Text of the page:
'Canalscape' could become Phoenix legacy

[Source: Arizona Republic, March 26, 2008 – Author: Nan Ellin] – Amsterdam has 47 miles of canals. Venice 125. And Phoenix has … 181! Yet, Amsterdam and Venice are widely known and lauded for their stunning canal-oriented cityscapes, while Phoenix has largely turned its back on this tremendous asset. Sure, we use the canal banks for recreation and have been engaged in canal bank enhancements—public art, benches, landscaping, and shade structures—for years. But we have failed to leverage the opportunity to create special places alongside the canal banks that combine live, work, and play.

I’m not suggesting we urbanize the length of our canals. Indeed, we must preserve the vast majority of these scenic canals as they are. It is curious, however, that the places where our modern street grid intersects the canals, are largely neglected. The odd-shaped lots, yielded by the overlap of the two systems, has discouraged development in a city accustomed to right angled-lots. As we speed over the canals in our cars, we may see them from the corner of our eyes, or not notice them at all.

I propose we assist these ugly ducklings grow into beautiful swans with “Canalscape,” distributed cores and corridors located where canals meet major streets. This mixed-use “urban infill” would provide highly desirable places to gather by the water as well as an alternative to sprawl. Unlike Amsterdam and Venice, much smaller cities with urbanized canals throughout, Phoenix’s trademark would be Canalscape, reflecting its unique quality of being a “network” city as well as a region that creatively intersperses urban living into a breathtaking desert landscape.

Each neighborhood would determine the size and character of their canalscape. It might feature cafes, restaurants, and boutiques on the ground level with offices and condos above. It could offer a community center, library, post office, affordable housing, and apartments. Perhaps a grocery, health club, bike shop, and school, with Assisted Living for seniors. These small urban hubs might be one storey or more. They could blend with its surroundings or stand out. They might include public art by local school children or established artists. They could demonstrate green building practices, including photovoltaic panels that generate energy for local use, sustainable water features that recycle water from the canals, and more. The possibilities are endless and communities would gather to make these decisions during a half-day workshop facilitated by municipalities.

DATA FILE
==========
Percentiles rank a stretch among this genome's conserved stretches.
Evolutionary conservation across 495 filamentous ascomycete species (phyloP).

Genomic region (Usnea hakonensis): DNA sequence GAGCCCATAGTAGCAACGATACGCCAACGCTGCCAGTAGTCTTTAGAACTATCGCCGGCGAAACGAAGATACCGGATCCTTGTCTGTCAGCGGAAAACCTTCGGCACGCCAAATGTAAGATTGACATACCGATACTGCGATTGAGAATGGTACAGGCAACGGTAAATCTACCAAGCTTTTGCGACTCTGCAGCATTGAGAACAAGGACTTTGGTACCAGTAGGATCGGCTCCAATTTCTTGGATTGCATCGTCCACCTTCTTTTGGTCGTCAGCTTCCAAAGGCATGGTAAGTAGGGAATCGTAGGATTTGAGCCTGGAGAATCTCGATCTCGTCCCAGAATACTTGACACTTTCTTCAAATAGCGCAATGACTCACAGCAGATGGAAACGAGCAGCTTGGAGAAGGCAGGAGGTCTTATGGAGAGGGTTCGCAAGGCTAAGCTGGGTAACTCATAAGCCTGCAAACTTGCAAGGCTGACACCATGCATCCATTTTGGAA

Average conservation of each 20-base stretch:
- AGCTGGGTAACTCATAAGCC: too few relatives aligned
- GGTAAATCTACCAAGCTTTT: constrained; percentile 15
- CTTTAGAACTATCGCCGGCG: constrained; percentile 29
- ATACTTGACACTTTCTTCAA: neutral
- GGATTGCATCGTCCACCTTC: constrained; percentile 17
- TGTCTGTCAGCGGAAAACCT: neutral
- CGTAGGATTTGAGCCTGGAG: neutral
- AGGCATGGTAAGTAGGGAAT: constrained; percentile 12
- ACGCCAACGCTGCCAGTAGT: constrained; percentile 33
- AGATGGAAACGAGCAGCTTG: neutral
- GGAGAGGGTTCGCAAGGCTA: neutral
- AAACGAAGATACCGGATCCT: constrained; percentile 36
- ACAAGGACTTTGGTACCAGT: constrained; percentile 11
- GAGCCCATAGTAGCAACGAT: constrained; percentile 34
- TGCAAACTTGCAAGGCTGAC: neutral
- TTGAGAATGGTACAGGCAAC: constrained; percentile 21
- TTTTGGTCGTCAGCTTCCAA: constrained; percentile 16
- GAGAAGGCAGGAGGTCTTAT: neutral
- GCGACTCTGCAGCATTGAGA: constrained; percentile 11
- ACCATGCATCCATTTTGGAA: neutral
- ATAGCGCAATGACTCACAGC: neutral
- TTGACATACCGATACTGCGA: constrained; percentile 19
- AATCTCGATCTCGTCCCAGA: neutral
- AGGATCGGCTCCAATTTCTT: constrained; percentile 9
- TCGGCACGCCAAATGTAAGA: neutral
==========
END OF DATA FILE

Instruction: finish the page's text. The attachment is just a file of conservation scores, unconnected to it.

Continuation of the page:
The only requirement would be that ground floor uses are public and oriented to the canal as well as the street. Southbridge, a project developed by visionary developer Fred Unger along the southern bank of the Arizona Canal in Scottsdale, offers an excellent example of such mixed-use canal and street-oriented urban development. While this project is situated in the middle of an existing downtown, however, I’m suggesting we apply this model to neglected parcels of our urban fabric throughout the region wherever canals meet streets.

The benefits are many. While providing desired amenities to neighborhoods, the Phoenix metropolitan region would become known worldwide for its unique network of vital hubs along canals. Since each of these hubs would have its distinct character, people may have their “own” neighborhood canalscape, but would also enjoy visiting others around town. By offering comfortable and beautiful places next to the water, this initiative will contribute to provide a sense of place, sense of history, sense of identity, and sense of community. The orientation towards the canal would bring people in contact with it more regularly, cultivating respect for our heritage as well as our precious water supply, ultimately the most effective way to nurture stewardship. For the thousands who use the canal banks daily for recreation, there will finally be a place to stop for something to drink, a bite to eat, or to use the restrooms.

In addition, Canalscape would contribute to urban regeneration and economic revitalization. The support provided by municipalities for this kind of development (e.g. incentives, zoning overlays, shared parking) could offer an effective and much-needed stimulus to our currently sluggish economy.

Rather than neglect the leftover parcels that depart from the repetitive grid, I say we honor these moments where modern and ancient civilizations meet, realizing the long-term regional development framework envisioned 2 decades ago by SRP, ASU, the Junior League, and seven Valley cities in a Metropolitan Canal Study. Rather than turn our backs to the canals, perhaps we could celebrate the 100th birthday of our state in 2012 by enhancing what gave birth to our region and provides our lifeblood.

We might identify a location to demonstrate Canalscape for the Arizona Centennial, with a plan to develop 100 more sites over the next 100 years. These vibrant hubs along the canals would enhance our lives in so many ways and leave a valued legacy to future generations of an authentic and sustainable desert urbanism.